OS: Windows 98, WinME, WinNT 4.x, Windows 2000, Windows XP, Windows 2003, Windows Vista

Size: 5.09 MB

AceBackup 2.2.0 offers an easy-to-use interface, and allows backups to local drives, whether its tape, a CD-ROM/DVD-ROM or a hard disk, as well as network drives or FTP servers. When you create a "project," you specify the file format -- either AceBackup's proprietary format or an "as is" format that simply stores the files in their original form. You also can select encryption, compression and overwriting options. The project contains the path to the backup location, so it's easy to set up several projects that each back up different sets of files to different drives. Once a project has been created, adding files is a simple drag-and-drop affair. The program also features integration with Windows Explorer, which means you can add files and folders to be backed up without having to open the AceBackup application.

The program has some features that go well beyond the basics, such as email notification of failed backups, extensive reporting and logging capabilities, versioning (capturing multiple versions of files), password protection of archives, and the ability to run applications before or after the backups -- e.g., to shut down an application, back up the data file and then restart the application.

Installing AceBackup is straightforward, and worked well on Windows 2003, XP and Vista. Backups run smoothly, and can be scheduled to run at any time. Files that have been changed can overwrite existing files in the archive or can be saved as additional versions. This allows older versions to be recovered if an important file is accidentally changed.

AceBackup offers excellent functionality and support for a multitude of Windows versions from Windows 98 on, including Windows Server 2000 and 2003. While it doesn't give you the ability to handle open files as many commercial server products do, it will handle backup chores for most small to midsized businesses with aplomb.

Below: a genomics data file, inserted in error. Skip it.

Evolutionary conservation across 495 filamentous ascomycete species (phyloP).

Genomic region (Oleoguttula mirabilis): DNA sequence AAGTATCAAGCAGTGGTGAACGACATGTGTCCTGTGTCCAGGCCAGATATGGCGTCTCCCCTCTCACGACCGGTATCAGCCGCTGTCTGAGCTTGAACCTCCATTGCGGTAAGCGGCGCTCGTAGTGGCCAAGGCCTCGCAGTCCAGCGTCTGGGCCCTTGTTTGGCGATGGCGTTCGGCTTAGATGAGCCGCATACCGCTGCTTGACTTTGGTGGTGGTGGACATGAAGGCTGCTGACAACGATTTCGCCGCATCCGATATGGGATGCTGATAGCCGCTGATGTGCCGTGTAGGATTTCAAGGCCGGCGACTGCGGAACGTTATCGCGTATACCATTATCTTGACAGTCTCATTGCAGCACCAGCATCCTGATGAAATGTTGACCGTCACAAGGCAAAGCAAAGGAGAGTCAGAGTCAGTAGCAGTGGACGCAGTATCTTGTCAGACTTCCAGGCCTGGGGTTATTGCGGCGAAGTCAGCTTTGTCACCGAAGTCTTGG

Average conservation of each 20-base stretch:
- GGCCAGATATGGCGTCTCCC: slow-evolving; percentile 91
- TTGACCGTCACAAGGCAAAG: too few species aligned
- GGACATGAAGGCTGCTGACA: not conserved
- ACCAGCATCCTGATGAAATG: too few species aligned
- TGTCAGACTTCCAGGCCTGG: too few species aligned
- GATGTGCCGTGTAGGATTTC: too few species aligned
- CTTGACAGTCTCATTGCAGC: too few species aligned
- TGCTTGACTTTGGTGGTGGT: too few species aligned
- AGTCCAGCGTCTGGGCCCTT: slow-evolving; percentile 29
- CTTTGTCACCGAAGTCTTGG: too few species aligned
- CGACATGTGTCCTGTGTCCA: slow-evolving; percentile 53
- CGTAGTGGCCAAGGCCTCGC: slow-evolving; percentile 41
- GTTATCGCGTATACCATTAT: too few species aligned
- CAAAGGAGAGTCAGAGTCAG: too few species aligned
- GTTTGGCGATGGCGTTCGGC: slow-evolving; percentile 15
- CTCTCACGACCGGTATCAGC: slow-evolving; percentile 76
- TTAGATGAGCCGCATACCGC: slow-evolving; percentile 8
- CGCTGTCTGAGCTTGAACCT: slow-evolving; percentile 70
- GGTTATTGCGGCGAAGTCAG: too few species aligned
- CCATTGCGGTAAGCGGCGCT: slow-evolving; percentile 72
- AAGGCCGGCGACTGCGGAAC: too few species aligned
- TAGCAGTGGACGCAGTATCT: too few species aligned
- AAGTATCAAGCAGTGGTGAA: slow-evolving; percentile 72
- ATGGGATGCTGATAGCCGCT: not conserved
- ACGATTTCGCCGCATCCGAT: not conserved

Cobian Backup 9

OS: Windows NT, Windows 2000, Windows 2003, Windows XP, Windows Vista

Size: 9.16 MB

Cobian Backup 9 is a freeware backup application that can be run as an application or as a service, and it can create backups to local CD/DVD/tape drives, network drives or FTP servers. The install is quick and clean, and the interface is also easy to use. Each backup task can include multiple folders or drives, and each can have separate encryption and compression settings.

Cobian doesn't include the option to create file archives that retain the original file structure as AceBackup does, but since it uses a standard compression algorithm (zip, by default), archives can be unzipped even if the backup application is unavailable for some reason. The downside is that creation of zip archives can be slower than some other compression methods.

Cobian also offers email notification and can email the log files to the administrator. It can shut down and restart applications before and after a backup, and offers the advantage of being able to run as a service, meaning you can run the application as a different user from the standard user on a system. This is extremely useful if you want to back up multiple workstations or servers to a central backup server. The application can also be run from the command line, which some administrators who do a lot of scripting will find useful.

FileFort Backup Software (1.00)

OS: Windows NT/2000/XP/2003

Size: 268 KB

FileFort Backup Software is a very simple backup program designed for backing up workstation files. It's not server-oriented, and has relatively limited features, but works very well at backing up the user directory (other directories can also be added). It offers the option of zip compression or BKF compression (NTBACKUP must be installed), and can encrypt data as well.